NEW PR PATHWAYS FOR ALL OCCUPATIONS ON THE STSOL LIST
The Australian Government made it easier for highly skilled migrants to stay in Australia to remain employed in critical sectors as Australia’s economy continues to recover.
Australia opened its doors for permanent residency to some skilled migrants to address the skills shortage.
The government provides visa extensions to eligible regional (temporary) visa holders (subclass 489, 491, and 494)
The government set new visa settings for eligible temporary graduate visa holders (subclass 485)
Alex Hawke (Minister for Immigration, Citizenship, Migrant Services and Multicultural Affairs) said these measures recognize the contributions of skilled migrants who have stayed in Australia during the COVID-19 pandemic and encourage them to stay. The primary beneficiaries of the temporary concession, affecting holders of temporary skill shortage 482 visas and the suspended 457 visa holders, are health care and hospitality workers and all occupations on the STSOL list.
The legislation to enable this is currently being developed and will be introduced ‘around the middle of the year’.
These visa changes will improve access to permanent residency if:
Existing short-term stream Temporary Skills Shortage (Subclass 482) visa holders
Holders of a Legacy Temporary Worked Skilled (Subclass 457) visa who are already outside the the age requirement.
In the past, skilled visa holders in the "short-term" stream were limited to a two-year stay in Australia without a permanent residence pathway (e.g. cook). This will ease the employer's struggle in hiring workers. Since the outbreak of the pandemic, the number of vacancies in the hospitality industry has increased by 87%, while the number of vacancies in the healthcare sector has increased by 72%, according to the Australian Bureau of Statistics (ABS).
Extensions for skilled regional (provisional visa) holders
The government will also extend visas for holders of skilled regional (temporary) visas (subclass 489, 491 and 494), recognizing that this group has been negatively impacted by COVID-19-related travel restrictions.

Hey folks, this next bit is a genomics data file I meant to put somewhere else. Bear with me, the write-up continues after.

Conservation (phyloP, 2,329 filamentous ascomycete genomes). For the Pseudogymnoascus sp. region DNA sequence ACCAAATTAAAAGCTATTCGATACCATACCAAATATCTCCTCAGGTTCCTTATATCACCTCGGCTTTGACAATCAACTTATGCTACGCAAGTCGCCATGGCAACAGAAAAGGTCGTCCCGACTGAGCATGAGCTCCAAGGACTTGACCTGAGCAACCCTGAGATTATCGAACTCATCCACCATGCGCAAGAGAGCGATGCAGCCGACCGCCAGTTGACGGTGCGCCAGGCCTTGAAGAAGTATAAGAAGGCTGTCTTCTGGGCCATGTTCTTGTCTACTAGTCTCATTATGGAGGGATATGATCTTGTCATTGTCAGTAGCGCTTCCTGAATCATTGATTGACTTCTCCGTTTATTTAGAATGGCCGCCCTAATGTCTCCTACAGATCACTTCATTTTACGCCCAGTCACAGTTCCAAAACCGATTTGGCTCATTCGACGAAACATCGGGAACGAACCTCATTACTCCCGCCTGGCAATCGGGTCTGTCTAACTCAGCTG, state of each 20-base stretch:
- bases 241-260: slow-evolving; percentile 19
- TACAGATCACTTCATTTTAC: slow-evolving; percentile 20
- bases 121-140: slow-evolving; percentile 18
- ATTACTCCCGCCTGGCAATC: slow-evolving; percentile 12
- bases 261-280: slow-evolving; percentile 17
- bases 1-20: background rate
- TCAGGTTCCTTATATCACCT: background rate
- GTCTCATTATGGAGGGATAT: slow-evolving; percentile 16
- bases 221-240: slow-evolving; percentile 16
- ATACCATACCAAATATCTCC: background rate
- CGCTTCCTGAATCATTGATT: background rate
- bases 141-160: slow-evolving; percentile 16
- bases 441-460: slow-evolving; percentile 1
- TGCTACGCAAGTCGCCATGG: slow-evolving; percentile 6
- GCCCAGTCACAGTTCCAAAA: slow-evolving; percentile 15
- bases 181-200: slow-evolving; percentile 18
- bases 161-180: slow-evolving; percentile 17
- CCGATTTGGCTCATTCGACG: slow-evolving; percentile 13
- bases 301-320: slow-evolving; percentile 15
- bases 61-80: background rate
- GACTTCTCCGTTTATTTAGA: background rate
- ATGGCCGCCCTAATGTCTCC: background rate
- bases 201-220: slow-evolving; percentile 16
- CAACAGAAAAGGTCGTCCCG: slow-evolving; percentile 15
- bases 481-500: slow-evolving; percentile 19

“Current and expired skilled regional provisional visas will be extended, providing additional time to meet regional work requirements for permanent residence,” the Immigration Minister said.
“There are currently around 9,000 skilled regional provisional visa holders overseas. These visa holders can enter Australia from 1 December 2021, and they will also be eligible for an extension of their visa,” he said.
Visitor visa applicants overseas
Recognizing the current border measures, the government is extending the visa application fee waiver for an additional six months for new foreign visitor visa applicants whose visas expire or expire between January 1, 2022, and June 30, 2022.
“This measure will support the tourism industry by welcoming back visitors once it is safe to do so,” Minister Hawke said.
The government also announced visa changes, including providing replacement visas to those whose visas have expired and extending their stay by one year to support hundreds of temporary graduate visa (subclass 485) holders stranded abroad.
Education Minister Alan Tudge and Immigration Minister Alex Hawke have agreed on changes that will allow 30,000 students whose visas have expired after February 1, 2020, to reapply for a new 485 visa of the same duration as the original.
Graduates of the master's program, which numbered 170,000 before the pandemic, can stay for three years instead of two, and vocational graduates can get a temporary two-year visa.
International education strategy
The government has announced additional measures to support the return of international students and graduates by supporting the international education industry through::
Allows temporary graduate 485 visa holders who were unable to travel to Australia due to COVID-19 international border restrictions to apply for a replacement visa.
Increasing the length of stay on Temporary Graduate visas in the Masters by Coursework and Vocational Education and Training (VET) streams;
Simplified requirements for temporary graduate visa applicants for VET field graduates; and
Expands on existing measures for students and temporary graduates to accounting for time spent abroad to study online to qualify for a temporary graduate visa.
“In order to excite interest in Australia as a study destination these student visa flexibilities are welcome,” Mr Honeywood said.
“Whether they will be enough to encourage students who are already considering Canada, the UK and US is another question.”
The news that vaccinated international students will be able to return to NSW, Victoria and the ACT starting December 1, along with visa reforms, will help alleviate strong disappointments over the $40 billion international student sector in 2019.
However, there are concerns that delays in the reopening of borders will have little effect on attracting new students for the 2022 academic year, as most would have decided where to study months in advance.
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